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Automatic transmissions can leak internally and cause the automatic transmission fluid (ATF) to mix with the differential oil. An overfilled differential and/or a low fluid level in the ATF reservoir is symptomatic of this. If not repaired immediately, the transmission will fail; the pinion seals will also need replacement.
The hydraulic fluid for the clutch system may be overlooked; the fluid should be replaced regularly during brake fluid service. If aging or contaminated fluid is not replaced, there may be problems in the lines and actuating components, as well as clutch issues that are difficult to diagnose.
The release arm for the throw out bearing can bind and cause problems with the clutch. Flywheel wear can cause driving and shifting problems and may cause the hubs to fail.
The front hood and rear deck lid support struts may fail; replacement is required.
Issues with the air flow meter flap or calibration can cause fuel mixture control problems.
Aged and deteriorated connectors can cause common wiring issues; repair requires care and vehicle-specific information.
Erratic switches and controls can cause electrical problems.
Due to electrical interference from cell phones and secondary ignition faults, the vehicle's central warning system display can be erratic.
Due to wear in the differential multi-disc clutch, the PSD (Porsche Slip Differential) locking system light may illuminate. The independent hydraulic fluid supply for the PSD needs to be maintained properly, including the filling/replacement of fluid before problems develop.
The hydraulic fluid for the clutch system may be overlooked; the fluid should be replaced regularly during brake fluid service. If aging or contaminated fluid is not replaced, there may be problems in the lines and actuating components, as well as clutch issues that are difficult to diagnose.
The tire pressure monitoring system may have problems.
The front hood and rear deck lid support struts may fail; replacement is required.
Timing belt life cannot be ascertained by inspection only. The timing belt and water pump must be maintained using the correct belt-adjustment tool.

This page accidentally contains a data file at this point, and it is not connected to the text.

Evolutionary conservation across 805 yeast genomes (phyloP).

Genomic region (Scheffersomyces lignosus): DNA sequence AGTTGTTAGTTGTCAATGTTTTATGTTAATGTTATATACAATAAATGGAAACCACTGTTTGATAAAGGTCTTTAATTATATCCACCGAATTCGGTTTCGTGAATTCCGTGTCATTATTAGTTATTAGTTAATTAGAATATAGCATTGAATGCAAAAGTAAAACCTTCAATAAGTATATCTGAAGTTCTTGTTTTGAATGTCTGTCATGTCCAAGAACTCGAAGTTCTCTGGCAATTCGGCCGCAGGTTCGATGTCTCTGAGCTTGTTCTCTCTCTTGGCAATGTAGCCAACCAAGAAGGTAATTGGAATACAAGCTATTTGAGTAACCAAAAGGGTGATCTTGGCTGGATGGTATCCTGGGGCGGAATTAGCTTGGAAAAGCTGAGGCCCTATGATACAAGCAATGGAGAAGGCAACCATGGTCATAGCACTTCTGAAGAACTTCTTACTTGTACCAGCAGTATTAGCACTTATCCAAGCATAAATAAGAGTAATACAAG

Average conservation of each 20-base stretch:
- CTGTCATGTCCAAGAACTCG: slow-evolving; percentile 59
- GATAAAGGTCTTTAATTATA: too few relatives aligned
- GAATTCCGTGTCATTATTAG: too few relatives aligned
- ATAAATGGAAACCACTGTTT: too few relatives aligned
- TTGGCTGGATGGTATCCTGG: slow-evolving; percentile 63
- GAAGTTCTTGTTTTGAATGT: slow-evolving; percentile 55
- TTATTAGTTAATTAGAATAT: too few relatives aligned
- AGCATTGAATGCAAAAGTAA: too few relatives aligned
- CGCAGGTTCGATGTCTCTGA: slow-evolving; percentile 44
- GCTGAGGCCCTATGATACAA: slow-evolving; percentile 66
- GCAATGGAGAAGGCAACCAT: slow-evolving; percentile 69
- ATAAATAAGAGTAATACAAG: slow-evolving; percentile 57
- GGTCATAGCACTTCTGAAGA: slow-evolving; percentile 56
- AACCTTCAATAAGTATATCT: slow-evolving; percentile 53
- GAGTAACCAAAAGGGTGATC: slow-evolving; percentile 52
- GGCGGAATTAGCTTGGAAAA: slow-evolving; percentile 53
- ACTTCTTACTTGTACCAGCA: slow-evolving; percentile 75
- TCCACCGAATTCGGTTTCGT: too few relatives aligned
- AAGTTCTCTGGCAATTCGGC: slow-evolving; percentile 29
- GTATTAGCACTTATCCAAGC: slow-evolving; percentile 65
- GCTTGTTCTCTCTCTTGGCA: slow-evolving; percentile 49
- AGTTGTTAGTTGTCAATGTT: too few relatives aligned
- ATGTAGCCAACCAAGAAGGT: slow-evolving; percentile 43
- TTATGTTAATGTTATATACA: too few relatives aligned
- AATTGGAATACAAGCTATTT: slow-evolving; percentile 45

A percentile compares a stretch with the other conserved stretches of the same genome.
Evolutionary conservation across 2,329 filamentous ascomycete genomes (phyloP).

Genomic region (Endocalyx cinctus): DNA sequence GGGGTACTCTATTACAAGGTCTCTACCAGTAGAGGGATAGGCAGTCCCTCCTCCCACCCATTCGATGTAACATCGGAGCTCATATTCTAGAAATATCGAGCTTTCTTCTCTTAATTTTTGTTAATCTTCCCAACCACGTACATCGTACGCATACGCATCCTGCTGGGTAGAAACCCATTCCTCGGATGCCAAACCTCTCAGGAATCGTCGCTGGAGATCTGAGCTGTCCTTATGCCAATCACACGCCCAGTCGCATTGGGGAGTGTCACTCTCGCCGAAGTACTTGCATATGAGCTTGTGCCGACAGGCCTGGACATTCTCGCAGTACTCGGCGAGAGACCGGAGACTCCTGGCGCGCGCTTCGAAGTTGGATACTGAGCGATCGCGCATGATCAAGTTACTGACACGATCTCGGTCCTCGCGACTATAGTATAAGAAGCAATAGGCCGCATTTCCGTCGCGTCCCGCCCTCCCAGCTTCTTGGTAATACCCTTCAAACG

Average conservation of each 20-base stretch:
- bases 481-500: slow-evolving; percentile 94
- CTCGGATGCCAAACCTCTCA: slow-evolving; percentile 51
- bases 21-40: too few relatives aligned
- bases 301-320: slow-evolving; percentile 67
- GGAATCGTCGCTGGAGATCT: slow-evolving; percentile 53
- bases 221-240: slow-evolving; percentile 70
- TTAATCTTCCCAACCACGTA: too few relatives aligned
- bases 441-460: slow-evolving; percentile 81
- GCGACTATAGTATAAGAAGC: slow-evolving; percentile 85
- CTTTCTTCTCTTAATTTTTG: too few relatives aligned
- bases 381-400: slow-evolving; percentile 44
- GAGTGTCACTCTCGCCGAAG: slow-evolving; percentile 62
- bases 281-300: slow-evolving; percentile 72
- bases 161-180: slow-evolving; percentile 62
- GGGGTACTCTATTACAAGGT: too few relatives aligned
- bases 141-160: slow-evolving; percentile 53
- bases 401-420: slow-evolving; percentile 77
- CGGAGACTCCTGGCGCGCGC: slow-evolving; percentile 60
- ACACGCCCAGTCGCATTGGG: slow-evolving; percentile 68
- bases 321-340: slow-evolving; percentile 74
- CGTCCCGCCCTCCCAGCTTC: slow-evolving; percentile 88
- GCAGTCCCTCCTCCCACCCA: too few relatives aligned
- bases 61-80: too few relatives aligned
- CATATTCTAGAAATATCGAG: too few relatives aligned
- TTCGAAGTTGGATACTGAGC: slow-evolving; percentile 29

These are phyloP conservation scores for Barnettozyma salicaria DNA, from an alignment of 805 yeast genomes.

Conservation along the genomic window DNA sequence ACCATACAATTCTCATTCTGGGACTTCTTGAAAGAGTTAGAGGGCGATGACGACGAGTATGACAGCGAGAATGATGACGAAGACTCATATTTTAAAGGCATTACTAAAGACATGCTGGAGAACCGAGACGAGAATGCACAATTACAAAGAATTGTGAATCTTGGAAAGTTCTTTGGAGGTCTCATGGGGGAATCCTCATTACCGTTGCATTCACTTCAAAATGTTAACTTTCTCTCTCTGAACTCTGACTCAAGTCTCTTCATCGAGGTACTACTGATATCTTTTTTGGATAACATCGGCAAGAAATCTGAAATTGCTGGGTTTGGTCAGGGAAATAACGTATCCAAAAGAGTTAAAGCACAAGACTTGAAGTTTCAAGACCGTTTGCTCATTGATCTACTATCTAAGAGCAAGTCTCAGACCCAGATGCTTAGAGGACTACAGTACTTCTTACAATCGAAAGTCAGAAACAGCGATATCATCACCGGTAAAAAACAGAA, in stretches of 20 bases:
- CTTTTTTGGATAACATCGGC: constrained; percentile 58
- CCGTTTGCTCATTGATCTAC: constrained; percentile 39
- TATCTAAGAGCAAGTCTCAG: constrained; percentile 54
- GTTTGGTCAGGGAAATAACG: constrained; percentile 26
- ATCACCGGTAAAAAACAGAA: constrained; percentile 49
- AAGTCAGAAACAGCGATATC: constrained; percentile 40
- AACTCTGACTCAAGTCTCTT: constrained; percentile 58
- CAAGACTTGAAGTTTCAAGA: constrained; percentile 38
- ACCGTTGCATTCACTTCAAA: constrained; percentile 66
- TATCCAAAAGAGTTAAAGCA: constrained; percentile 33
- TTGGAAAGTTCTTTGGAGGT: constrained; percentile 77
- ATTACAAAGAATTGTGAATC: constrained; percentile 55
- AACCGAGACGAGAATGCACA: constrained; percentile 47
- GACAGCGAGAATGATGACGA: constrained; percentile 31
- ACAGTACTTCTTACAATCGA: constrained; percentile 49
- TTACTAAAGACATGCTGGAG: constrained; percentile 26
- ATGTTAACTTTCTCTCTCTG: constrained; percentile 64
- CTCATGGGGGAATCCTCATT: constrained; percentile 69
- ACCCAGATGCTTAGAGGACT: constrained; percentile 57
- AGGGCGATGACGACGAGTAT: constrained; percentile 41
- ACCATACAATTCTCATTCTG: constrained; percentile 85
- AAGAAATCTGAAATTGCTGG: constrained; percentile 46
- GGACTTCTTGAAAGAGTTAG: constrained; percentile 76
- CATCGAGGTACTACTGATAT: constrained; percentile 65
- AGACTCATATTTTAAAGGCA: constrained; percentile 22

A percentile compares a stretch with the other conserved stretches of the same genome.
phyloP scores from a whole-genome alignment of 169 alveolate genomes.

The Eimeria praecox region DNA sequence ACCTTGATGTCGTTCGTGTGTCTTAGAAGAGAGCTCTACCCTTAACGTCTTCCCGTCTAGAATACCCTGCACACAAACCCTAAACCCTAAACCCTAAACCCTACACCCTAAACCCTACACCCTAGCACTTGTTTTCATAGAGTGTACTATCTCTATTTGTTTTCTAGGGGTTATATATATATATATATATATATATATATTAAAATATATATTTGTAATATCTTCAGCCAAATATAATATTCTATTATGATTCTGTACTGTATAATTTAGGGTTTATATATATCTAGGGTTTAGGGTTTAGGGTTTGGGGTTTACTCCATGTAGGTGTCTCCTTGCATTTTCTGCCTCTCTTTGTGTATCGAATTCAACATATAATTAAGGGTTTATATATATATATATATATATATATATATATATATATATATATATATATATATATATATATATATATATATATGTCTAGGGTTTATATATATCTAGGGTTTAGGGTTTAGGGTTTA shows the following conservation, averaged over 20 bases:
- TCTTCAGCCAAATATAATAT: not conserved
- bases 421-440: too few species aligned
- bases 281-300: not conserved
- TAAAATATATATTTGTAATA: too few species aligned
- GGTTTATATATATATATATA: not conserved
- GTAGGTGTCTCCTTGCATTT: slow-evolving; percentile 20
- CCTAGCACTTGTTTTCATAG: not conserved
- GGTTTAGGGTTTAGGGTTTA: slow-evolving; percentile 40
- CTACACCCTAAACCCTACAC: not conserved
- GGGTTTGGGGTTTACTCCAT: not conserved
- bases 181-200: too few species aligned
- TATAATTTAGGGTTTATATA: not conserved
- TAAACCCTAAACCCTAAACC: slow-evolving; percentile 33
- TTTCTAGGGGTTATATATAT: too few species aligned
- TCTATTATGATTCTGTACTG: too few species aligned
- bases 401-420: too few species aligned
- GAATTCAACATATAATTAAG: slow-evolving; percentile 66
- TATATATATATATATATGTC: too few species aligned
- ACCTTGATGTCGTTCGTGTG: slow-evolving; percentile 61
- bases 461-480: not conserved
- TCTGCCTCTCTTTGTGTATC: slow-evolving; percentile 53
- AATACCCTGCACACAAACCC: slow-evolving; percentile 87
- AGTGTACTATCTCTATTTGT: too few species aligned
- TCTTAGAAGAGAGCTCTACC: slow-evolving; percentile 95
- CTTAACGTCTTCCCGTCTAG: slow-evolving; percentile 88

Pay close attention to warning lights and have the brakes inspected regularly—immediately address any brake problems. Hard driving habits will cause excessive brake pad and rotor wear.
Moisture accumulation within instruments can be traced to small leaks at the windshield and can usually be resolved without removing the glass.
The vehicle central warning display can be sensitive to interference from vehicle ignition faults such as high voltage arcing anywhere in system. Battery capacity must be adequate to avoid electrical issues; also, the battery must be maintained and checked regularly.
Using the wrong battery or the failure of a climate control module may cause a chronic dead battery after the vehicle has not been used for a while.
The spur gear drive area is prone to leaks; the seals/gaskets can be replaced without removing the transmission. 
If aging or contaminated fluid is not replaced, there may be problems in the lines and actuating components, as well as clutch issues that are difficult to diagnose.
The hydraulic fluid for the clutch system may be overlooked; the fluid should be replaced regularly during brake fluid service.
The hydraulic components for the clutch release mechanism at the clutch pedal can fail and cause a low, limp pedal feel.
The clutch release on early-production vehicles requires modification to make it compatible with newer repair parts.
The release mechanism for the clutch (including the release arm bearings and shaft) can fail and cause stiff, binding, and possibly noisy pedal operation.
The dual mass flywheel can fail and cause symptoms like noise and chatter when operating the clutch and changing gears.
Tire wear (especially in the rear tires) can be rapid and handling will suffer if the problem is not addressed.
Fluid leaks at the right rear corner can often be traced to the radial seal at the power steering pump.
The front control arms should be regularly inspected for wear at the ball joints and bushings. Ball joint boot cracks/tears can lead to ball joint wear and failure.
In order to avoid ABS, Tiptronic, or intermediate differential faults/warning lights, correct tire profile and wear must be maintained.
A failing cylinder head temperature sensor can cause erratic running or the engine to cut out entirely.
If the engine won't turn over or cuts out at seemingly random times, it may be a failing relay for the DME system.